A fighter may use a reach weapon and combat maneuvers to control the battlefield. Or he could even use smokesticks or other mundane means to control the battlefield too (Smokesticks against ranged opponents for example).

A Rogue could use things like Acrobatics for positioning (Anvil), or the Feint feats to give bonuses to his allies (Arm). Even Aid Other or flanking offer things that would aid allies.

However, are these enough to be considered effective as an Anvil or Arm.

TarkXT wrote:
Positioning. We never ever talk about positioning it seems. And yet it's so important.

I think this is very important too. The easiest tactic whic we use is taking advantage of a bottleneck. If there are multiple opponents, the fighter typically acts as the plug (blocking movement through a doorway or narrow hall for example). The Anvil and Arms buff away, making the fighter a killing machine, or creating distractions in the open space beyond. If the bottleneck is a little wider, fill the hole with two fighters.

If there isn't a bottleneck, we often leave and reposition. (I think it annoys the DM when we enter a room, see a gang of monsters, and we back down the hall for a more advantageous position.)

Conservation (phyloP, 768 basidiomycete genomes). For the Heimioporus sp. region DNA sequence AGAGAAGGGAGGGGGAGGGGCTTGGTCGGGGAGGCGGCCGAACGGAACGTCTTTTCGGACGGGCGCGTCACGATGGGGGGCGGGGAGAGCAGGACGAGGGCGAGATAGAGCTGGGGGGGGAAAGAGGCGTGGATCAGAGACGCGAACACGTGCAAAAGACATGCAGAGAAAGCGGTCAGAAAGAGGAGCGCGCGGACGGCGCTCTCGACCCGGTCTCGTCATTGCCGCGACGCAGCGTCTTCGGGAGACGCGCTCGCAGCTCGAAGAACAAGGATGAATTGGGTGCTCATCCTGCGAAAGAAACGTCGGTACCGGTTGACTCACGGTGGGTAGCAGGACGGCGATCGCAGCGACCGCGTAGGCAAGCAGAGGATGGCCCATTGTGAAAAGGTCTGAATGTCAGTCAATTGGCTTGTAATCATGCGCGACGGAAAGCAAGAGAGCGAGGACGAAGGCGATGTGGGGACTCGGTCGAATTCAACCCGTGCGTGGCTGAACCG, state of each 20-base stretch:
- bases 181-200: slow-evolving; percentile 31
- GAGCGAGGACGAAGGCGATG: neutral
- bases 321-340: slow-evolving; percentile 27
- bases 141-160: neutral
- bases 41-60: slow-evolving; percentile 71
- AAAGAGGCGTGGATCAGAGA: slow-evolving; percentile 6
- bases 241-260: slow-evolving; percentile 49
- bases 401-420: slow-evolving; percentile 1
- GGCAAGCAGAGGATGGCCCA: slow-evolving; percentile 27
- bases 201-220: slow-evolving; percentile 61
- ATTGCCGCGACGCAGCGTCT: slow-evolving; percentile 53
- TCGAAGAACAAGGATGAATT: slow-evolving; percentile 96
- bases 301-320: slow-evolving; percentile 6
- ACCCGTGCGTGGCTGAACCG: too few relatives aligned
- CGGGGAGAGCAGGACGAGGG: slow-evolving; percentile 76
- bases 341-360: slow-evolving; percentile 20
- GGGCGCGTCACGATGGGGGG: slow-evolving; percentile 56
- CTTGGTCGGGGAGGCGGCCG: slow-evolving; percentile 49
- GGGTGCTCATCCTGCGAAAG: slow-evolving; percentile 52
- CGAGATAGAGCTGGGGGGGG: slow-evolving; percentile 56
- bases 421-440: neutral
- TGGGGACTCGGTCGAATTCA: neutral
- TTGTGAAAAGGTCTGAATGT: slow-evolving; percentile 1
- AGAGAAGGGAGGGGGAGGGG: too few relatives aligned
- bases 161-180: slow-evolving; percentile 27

If people have any other positioning tactics, I'd love to hear them too.


Dragonchess Player wrote:
TarkXT wrote:
For the record I am happy people are finding this useful and easy to understand. If you do have ideas to apply in your own games (like the eyes and the iron) feel free to do so. I jut think it's unnecessary.

Having spent the last 16 years in the military, as well as nearly twice that playing RPGs, I may have a greater appreciation of the importance of the intelligence and logistics functions. How well you perform is tremendously influenced by what you know about the situation and what resources you have.

I've also seen plenty of groups that shortchange them, for one reason or another. Which is a shame, because a party that fills the eyes and the iron roles performs much better in the anvil, arm, and hammer roles. You seem to be making an assumption on how well the party prepares before combat; in my experience, that's not always a safe assumption.

The eyes may be able to find a way to avoid unnecessary fights in pursuit of their goal, so that the party can concentrate on the critical ones; or possibly just find a way to defeat the opposition in detail, instead of facing them together in a tougher fight. Even if neither of these is possible, having a good idea of the enemy's strengths, weaknesses, and position before engaging in combat provides the party with an advantage: they know generally what to expect and can plan ways to blunt the enemy's attacks while the party attacks at a weak point.